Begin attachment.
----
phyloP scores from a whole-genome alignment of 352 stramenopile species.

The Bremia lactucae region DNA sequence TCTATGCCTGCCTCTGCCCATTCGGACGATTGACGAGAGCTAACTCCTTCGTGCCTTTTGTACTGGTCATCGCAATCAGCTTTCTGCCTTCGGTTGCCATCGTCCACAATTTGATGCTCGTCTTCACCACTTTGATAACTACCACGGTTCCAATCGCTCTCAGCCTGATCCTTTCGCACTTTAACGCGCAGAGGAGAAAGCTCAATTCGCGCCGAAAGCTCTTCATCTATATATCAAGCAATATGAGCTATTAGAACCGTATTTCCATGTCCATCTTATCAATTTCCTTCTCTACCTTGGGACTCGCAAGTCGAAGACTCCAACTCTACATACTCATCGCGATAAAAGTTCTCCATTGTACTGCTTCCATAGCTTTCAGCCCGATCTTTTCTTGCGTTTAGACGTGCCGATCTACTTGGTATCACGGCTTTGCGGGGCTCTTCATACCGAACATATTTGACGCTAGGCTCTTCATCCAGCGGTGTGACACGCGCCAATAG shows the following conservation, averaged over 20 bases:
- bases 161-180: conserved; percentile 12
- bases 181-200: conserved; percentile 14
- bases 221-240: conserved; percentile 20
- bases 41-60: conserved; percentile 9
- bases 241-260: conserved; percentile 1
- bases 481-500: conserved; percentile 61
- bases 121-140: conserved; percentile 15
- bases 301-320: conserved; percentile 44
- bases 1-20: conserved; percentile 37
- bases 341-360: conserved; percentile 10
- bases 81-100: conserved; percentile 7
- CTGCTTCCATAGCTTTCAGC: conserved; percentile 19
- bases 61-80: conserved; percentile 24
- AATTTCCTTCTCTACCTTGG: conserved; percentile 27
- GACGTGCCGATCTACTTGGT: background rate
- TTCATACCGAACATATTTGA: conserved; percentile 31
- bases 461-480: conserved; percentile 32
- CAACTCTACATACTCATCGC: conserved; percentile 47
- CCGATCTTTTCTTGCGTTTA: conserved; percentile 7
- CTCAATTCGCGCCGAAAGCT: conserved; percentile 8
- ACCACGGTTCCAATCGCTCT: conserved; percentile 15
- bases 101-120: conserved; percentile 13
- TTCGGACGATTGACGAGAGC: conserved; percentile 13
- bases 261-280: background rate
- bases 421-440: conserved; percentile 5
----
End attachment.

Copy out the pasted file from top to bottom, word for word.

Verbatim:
phyloP scores from a whole-genome alignment of 352 stramenopile species.

The Bremia lactucae region DNA sequence TCTATGCCTGCCTCTGCCCATTCGGACGATTGACGAGAGCTAACTCCTTCGTGCCTTTTGTACTGGTCATCGCAATCAGCTTTCTGCCTTCGGTTGCCATCGTCCACAATTTGATGCTCGTCTTCACCACTTTGATAACTACCACGGTTCCAATCGCTCTCAGCCTGATCCTTTCGCACTTTAACGCGCAGAGGAGAAAGCTCAATTCGCGCCGAAAGCTCTTCATCTATATATCAAGCAATATGAGCTATTAGAACCGTATTTCCATGTCCATCTTATCAATTTCCTTCTCTACCTTGGGACTCGCAAGTCGAAGACTCCAACTCTACATACTCATCGCGATAAAAGTTCTCCATTGTACTGCTTCCATAGCTTTCAGCCCGATCTTTTCTTGCGTTTAGACGTGCCGATCTACTTGGTATCACGGCTTTGCGGGGCTCTTCATACCGAACATATTTGACGCTAGGCTCTTCATCCAGCGGTGTGACACGCGCCAATAG shows the following conservation, averaged over 20 bases:
- bases 161-180: conserved; percentile 12
- bases 181-200: conserved; percentile 14
- bases 221-240: conserved; percentile 20
- bases 41-60: conserved; percentile 9
- bases 241-260: conserved; percentile 1
- bases 481-500: conserved; percentile 61
- bases 121-140: conserved; percentile 15
- bases 301-320: conserved; percentile 44
- bases 1-20: conserved; percentile 37
- bases 341-360: conserved; percentile 10
- bases 81-100: conserved; percentile 7
- CTGCTTCCATAGCTTTCAGC: conserved; percentile 19
- bases 61-80: conserved; percentile 24
- AATTTCCTTCTCTACCTTGG: conserved; percentile 27
- GACGTGCCGATCTACTTGGT: background rate
- TTCATACCGAACATATTTGA: conserved; percentile 31
- bases 461-480: conserved; percentile 32
- CAACTCTACATACTCATCGC: conserved; percentile 47
- CCGATCTTTTCTTGCGTTTA: conserved; percentile 7
- CTCAATTCGCGCCGAAAGCT: conserved; percentile 8
- ACCACGGTTCCAATCGCTCT: conserved; percentile 15
- bases 101-120: conserved; percentile 13
- TTCGGACGATTGACGAGAGC: conserved; percentile 13
- bases 261-280: background rate
- bases 421-440: conserved; percentile 5